Investigative Reporter

Reports that Charles Kuwaza, former State Procurement Board (SPB) boss had committed suicide went haywire a few days ago, with some publication categorically stating that he took his own life as if writing from a police confirmation to that effect.

This school of thought could be true, owing to the gravity of the charges he was facing, but let us not also completely rule murder, there are people who would want him dead so as to avoid being implicated.

Judging from how corruption had been institutionalized in Zimbabwe it is also possible that some of his accomplices were big names, and would at all cost want to conceal their fingerprints in the case, even to the extent of killing someone.

Kuwaza’s post-mortem is expected to be done today. He was out US $2000 on bail, and had gone to collect some of his defense papers at his office when his body was discovered lying down lifeless, raising rumors that he had thrown himself from the 9th floor.

Meanwhile, the Confederation of Zimbabwe Industries (CZI) and its partners’ Zimbabwe Corruption in Business Survey 2016 have revealed that the SPB was the second most corrupt institution in Zimbabwe, after the Zimbabwe Republic Police.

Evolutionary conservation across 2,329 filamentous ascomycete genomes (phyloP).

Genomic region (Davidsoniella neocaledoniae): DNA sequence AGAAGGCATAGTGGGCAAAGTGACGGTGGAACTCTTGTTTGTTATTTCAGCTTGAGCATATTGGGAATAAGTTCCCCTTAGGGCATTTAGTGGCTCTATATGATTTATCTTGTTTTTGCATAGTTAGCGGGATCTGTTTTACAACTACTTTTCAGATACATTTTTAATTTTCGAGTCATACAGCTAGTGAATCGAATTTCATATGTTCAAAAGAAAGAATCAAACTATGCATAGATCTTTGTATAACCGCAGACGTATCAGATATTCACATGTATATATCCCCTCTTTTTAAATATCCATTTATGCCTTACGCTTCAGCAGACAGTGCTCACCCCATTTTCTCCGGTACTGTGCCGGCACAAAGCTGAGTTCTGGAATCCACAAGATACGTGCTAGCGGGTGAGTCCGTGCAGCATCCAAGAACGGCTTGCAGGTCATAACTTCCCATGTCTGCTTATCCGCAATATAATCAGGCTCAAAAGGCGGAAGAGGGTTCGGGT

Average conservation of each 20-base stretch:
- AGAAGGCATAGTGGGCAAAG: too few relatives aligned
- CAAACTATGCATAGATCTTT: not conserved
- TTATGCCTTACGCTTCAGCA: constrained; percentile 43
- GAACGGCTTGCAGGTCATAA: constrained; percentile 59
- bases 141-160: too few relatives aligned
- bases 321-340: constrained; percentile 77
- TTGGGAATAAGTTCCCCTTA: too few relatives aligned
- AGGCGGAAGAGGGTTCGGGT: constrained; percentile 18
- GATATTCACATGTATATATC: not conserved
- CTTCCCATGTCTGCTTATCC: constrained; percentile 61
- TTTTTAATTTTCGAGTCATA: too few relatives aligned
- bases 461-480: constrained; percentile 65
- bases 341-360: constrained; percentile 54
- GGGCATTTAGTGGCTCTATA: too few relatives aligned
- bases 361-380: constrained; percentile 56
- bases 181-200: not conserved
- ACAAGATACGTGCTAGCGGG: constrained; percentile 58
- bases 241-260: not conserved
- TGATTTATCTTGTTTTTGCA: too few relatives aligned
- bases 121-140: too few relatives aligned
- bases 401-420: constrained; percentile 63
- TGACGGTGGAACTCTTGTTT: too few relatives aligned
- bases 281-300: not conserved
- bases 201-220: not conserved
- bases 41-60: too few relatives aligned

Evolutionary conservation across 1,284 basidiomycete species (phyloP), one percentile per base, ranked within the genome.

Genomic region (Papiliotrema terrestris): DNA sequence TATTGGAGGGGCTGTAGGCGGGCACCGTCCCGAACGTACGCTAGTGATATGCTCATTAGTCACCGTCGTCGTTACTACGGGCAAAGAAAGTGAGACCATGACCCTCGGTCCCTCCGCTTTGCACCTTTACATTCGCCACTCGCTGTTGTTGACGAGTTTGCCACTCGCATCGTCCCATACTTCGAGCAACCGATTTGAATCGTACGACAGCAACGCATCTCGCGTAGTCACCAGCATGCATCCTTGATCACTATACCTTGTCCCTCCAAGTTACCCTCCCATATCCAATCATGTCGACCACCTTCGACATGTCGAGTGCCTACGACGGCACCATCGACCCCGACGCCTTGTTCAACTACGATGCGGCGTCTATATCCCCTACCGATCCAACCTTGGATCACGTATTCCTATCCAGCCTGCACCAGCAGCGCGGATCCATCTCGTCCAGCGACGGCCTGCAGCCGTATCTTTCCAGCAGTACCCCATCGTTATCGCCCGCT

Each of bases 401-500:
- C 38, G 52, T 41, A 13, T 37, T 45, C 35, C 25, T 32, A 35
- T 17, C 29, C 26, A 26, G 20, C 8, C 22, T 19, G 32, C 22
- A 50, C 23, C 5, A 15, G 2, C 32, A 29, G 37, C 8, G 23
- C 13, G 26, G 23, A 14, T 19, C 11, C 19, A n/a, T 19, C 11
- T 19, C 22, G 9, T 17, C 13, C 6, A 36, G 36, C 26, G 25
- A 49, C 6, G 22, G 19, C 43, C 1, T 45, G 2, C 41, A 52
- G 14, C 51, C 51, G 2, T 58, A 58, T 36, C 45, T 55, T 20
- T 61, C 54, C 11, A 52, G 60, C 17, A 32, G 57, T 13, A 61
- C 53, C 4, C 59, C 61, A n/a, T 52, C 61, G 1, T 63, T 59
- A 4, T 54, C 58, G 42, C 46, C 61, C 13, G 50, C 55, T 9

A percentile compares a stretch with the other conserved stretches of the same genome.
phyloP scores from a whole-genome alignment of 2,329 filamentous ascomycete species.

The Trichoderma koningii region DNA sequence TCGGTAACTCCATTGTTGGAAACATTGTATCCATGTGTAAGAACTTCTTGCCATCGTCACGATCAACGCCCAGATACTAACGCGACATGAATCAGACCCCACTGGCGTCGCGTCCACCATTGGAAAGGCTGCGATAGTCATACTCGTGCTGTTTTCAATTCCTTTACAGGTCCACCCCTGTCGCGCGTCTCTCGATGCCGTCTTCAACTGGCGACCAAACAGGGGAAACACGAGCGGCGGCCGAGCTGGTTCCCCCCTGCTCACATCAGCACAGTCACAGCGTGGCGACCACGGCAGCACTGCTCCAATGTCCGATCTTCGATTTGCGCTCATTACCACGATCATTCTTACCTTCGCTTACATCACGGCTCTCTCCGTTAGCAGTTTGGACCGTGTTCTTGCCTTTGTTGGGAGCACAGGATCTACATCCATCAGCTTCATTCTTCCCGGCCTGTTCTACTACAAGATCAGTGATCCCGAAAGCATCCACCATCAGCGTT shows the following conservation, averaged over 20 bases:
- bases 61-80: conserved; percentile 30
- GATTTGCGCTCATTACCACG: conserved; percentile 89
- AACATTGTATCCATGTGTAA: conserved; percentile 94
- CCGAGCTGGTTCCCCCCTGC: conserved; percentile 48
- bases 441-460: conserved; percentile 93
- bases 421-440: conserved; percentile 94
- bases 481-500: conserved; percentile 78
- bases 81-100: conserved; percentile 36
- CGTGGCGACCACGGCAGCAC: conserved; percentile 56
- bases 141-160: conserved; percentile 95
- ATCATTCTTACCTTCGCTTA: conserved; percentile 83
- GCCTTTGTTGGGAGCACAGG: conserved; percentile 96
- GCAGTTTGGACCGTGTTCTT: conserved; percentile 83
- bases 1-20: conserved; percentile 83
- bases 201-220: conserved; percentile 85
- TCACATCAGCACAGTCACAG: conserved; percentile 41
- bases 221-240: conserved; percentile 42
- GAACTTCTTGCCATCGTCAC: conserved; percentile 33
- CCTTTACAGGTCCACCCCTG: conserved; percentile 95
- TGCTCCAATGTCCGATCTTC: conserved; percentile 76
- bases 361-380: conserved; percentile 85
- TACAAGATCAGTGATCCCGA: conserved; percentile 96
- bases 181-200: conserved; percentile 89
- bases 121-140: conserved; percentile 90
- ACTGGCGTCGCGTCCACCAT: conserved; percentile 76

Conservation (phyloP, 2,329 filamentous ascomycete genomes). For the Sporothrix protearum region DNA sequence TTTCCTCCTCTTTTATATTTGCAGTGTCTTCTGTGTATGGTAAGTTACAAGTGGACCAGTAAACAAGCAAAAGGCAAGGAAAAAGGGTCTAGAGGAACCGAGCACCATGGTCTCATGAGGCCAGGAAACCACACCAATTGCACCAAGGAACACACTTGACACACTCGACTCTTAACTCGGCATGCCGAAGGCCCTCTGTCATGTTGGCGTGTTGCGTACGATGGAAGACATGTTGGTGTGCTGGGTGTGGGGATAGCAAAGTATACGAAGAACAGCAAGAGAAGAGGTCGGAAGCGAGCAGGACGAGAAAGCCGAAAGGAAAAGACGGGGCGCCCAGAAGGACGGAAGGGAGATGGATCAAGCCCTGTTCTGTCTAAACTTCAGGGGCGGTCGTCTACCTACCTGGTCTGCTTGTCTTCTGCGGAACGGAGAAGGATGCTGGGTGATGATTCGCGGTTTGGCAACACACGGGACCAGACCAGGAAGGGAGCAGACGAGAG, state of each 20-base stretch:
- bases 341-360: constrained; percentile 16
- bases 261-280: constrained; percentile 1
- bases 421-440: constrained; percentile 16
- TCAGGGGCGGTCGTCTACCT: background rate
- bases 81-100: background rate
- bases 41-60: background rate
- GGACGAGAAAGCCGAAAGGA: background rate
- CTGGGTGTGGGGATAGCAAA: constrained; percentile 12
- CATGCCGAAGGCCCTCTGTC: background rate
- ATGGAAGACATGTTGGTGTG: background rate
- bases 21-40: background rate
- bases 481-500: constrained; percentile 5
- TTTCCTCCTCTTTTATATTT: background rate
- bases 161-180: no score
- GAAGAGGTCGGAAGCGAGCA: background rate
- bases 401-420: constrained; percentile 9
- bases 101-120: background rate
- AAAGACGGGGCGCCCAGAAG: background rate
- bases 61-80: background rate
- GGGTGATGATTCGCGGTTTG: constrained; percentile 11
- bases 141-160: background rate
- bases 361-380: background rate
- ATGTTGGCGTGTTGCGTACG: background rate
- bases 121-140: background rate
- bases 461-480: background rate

Public procurement in Zimbabwe has been dogged by irregularities in the whole system.

In his study, titled Public Procurement in Zimbabwe Issues and Challenges, UNISA graduate Daniel Chigudu shows that despite the presence of some regulations, public officials manipulate tender procedures for personal gains.

“In Zimbabwe, the flagrant abuse of the procurement system is largely due to the fact that there is hardly any consistent enforcement of the rules and regulations. The procurement entities pretend to comply with procurement procedures while in actual fact compromising the spirit of the rules,” he wrote.

He added that Zimbabwe has maintained this basic structure. This has proven to be problematic because such regulations apply mainly to central government. This leaves local authorities and state owned enterprises to create their own systems of procurement.

SPB officers are high public officers, they purchase goods on behalf of the state and its departments, and SPB being a public entity, its tender scams could suck in high government personnel  including ministers if well investigated. Meanwhile, members of the Zimbabwe Anti-Corruption Commission have recently expressed concern over threats from cabinet ministers as the body investigates cases of corruption involving high public officials.